Xerox on Sunday announced it was terminating a proposed merger with Fujifilm and appointing a new chief executive after entering into a settlement with activist shareholders who had contested the takeover.
In a statement on its website, Xerox cited ‘material deviations’ in the audited financials of an existing joint venture known as Fuji Xerox that is controlled by Fujifilm.
The move follows a lawsuit by powerful shareholders Carl Icahn and Darwin Deason who have vigorously opposed the merger, which had been announced in January.
Xerox added that Jeff Jacobson had resigned from his role as the company’s CEO, along with five board members who were replaced by five new members.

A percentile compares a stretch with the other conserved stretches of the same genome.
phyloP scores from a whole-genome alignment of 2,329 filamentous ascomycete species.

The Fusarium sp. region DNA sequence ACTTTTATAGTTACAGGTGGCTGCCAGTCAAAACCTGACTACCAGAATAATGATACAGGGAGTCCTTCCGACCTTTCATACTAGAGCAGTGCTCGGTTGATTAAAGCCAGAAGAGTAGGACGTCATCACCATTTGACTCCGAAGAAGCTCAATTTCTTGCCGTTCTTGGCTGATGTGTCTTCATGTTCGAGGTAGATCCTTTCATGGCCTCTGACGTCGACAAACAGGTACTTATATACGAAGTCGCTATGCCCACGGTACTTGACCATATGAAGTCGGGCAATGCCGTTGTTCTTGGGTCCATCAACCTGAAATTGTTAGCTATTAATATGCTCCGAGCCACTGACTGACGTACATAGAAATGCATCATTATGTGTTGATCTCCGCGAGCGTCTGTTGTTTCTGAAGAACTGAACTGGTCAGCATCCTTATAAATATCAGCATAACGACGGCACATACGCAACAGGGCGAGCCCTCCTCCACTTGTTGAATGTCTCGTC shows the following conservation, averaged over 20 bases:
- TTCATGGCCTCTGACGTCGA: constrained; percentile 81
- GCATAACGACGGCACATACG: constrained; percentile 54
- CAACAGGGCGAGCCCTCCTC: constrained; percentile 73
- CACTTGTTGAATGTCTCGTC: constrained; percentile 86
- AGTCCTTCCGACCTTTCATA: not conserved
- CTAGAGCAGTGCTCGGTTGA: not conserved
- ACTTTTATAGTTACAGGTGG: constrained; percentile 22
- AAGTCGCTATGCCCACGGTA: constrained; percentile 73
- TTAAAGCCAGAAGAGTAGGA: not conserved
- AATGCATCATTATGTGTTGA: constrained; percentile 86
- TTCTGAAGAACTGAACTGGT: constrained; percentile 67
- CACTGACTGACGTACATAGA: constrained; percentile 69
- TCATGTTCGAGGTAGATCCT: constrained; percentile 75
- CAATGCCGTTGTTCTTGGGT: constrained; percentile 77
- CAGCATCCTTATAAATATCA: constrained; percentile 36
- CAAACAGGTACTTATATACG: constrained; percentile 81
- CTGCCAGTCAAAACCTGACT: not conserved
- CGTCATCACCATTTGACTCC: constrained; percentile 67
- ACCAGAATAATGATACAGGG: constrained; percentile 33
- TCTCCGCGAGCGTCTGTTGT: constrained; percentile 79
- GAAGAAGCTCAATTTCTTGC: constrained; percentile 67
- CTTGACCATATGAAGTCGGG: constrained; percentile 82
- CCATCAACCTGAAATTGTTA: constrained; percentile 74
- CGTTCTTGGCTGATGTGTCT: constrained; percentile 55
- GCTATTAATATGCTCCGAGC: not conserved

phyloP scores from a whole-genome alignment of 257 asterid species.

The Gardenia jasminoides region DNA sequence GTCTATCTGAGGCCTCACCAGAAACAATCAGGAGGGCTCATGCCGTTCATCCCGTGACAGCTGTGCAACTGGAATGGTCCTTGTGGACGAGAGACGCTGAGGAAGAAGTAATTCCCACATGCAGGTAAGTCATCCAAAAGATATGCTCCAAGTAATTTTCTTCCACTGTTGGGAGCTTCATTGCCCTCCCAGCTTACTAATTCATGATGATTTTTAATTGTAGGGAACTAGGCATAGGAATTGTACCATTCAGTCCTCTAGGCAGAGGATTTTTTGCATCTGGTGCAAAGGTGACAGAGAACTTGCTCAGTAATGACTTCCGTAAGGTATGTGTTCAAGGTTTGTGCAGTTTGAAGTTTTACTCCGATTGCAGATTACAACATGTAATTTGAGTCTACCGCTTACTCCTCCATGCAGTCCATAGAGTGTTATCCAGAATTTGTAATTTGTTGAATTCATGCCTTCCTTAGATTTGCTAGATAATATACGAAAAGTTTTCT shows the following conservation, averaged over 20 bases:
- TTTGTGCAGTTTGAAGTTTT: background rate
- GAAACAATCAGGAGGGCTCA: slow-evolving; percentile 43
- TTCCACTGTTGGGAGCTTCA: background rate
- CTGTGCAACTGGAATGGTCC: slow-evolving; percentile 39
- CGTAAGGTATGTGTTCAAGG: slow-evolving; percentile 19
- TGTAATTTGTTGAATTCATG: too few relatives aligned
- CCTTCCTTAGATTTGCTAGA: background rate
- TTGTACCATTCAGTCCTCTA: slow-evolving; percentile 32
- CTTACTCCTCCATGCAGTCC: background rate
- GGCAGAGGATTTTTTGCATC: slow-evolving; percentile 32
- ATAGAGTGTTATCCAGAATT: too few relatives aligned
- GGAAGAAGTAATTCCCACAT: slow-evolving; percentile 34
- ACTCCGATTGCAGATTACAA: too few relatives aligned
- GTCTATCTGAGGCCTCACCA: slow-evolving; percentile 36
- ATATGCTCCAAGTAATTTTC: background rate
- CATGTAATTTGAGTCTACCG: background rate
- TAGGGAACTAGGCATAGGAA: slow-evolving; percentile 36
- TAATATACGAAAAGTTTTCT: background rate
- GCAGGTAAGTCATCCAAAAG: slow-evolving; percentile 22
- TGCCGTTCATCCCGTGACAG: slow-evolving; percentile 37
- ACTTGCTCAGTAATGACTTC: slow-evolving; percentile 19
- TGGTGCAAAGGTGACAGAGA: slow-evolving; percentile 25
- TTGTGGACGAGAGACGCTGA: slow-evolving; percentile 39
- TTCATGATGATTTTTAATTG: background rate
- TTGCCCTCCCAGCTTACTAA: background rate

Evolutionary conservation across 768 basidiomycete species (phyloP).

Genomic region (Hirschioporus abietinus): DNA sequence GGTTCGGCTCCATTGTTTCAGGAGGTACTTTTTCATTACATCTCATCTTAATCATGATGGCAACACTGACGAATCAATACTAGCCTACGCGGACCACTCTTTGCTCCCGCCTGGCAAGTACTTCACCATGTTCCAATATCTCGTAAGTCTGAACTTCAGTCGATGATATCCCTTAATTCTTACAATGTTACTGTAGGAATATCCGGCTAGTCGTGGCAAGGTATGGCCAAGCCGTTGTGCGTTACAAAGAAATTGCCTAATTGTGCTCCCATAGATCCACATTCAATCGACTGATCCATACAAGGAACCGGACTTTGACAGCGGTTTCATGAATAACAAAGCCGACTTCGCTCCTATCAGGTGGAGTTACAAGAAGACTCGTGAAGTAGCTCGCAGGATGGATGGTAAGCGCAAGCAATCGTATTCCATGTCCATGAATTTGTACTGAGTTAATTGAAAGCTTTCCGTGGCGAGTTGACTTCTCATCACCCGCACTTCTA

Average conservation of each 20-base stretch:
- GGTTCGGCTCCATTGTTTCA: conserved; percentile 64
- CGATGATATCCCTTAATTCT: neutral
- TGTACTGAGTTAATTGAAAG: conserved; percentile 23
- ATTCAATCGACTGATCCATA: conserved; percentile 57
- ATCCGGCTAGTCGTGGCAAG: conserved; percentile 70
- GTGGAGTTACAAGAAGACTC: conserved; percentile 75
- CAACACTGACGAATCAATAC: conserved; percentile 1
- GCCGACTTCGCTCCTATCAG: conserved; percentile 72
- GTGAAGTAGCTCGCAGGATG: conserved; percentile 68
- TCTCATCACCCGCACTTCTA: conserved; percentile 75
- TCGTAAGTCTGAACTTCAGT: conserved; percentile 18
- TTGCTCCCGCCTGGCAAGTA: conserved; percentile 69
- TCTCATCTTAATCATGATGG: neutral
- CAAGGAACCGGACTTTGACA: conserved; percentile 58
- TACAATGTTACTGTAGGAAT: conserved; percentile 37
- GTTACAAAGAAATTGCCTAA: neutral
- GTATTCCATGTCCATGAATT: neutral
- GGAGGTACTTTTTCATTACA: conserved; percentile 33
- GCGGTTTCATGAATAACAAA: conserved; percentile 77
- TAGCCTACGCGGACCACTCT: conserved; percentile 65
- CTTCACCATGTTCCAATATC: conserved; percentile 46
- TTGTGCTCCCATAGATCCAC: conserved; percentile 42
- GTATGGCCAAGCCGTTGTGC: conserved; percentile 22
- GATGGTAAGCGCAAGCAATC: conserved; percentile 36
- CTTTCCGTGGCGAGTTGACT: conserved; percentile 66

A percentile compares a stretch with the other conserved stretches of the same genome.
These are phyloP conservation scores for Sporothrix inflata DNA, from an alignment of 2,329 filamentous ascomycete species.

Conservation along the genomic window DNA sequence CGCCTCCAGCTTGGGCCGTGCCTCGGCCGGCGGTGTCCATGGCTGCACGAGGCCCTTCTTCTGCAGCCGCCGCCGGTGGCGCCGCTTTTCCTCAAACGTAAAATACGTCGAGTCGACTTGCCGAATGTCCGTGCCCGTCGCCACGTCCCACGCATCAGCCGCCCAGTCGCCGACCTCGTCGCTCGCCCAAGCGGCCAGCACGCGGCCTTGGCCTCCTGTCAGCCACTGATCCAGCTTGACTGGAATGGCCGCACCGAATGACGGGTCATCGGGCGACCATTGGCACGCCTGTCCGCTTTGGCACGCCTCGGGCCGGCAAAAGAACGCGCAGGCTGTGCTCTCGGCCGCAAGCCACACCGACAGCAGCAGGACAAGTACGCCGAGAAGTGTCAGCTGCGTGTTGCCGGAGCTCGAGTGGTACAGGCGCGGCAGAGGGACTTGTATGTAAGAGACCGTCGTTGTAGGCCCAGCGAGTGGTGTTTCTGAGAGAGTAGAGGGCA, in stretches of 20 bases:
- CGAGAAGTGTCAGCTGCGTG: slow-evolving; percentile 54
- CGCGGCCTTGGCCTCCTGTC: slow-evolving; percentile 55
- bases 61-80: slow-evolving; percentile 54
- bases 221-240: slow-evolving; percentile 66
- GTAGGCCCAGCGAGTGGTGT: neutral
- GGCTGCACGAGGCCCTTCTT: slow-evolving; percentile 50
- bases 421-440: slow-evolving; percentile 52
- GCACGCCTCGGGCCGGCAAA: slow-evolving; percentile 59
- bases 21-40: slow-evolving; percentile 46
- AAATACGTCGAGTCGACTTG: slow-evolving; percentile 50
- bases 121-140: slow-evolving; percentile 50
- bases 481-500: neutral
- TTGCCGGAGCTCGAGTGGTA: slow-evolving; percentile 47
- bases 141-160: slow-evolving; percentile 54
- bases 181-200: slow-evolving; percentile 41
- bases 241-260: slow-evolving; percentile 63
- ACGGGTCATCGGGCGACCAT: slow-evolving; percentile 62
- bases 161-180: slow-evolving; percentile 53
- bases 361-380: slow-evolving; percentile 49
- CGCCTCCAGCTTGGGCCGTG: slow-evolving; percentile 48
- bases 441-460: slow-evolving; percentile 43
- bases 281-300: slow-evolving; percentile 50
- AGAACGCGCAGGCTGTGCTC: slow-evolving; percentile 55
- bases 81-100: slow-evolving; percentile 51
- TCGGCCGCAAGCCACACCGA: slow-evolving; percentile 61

The new board will be chaired by Keith Cozza, who is the current CEO of Icahn Enterprises, while its new CEO is set to be John Visentin.
The board will immediately convene to ‘evaluate all strategic alternatives to maximize shareholder value.’
Icahn said: ‘We are extremely pleased that Xerox finally terminated the ill-advised scheme to cede control of the company to Fujifilm.
‘With that behind us and new shareholder-focused leadership in place, today marks a new beginning for Xerox.’
The conflict was the latest involving a big company and a high-profile shareholder activist, in this case Icahn, a battle-tested billionaire who has aggressively challenged companies since the 1980s.
Icahn and Deason had in late April won a temporary injunction against the merger after a New York judge agreed the deal prioritized the interests of the Xerox CEO over that of the company’s shareholders.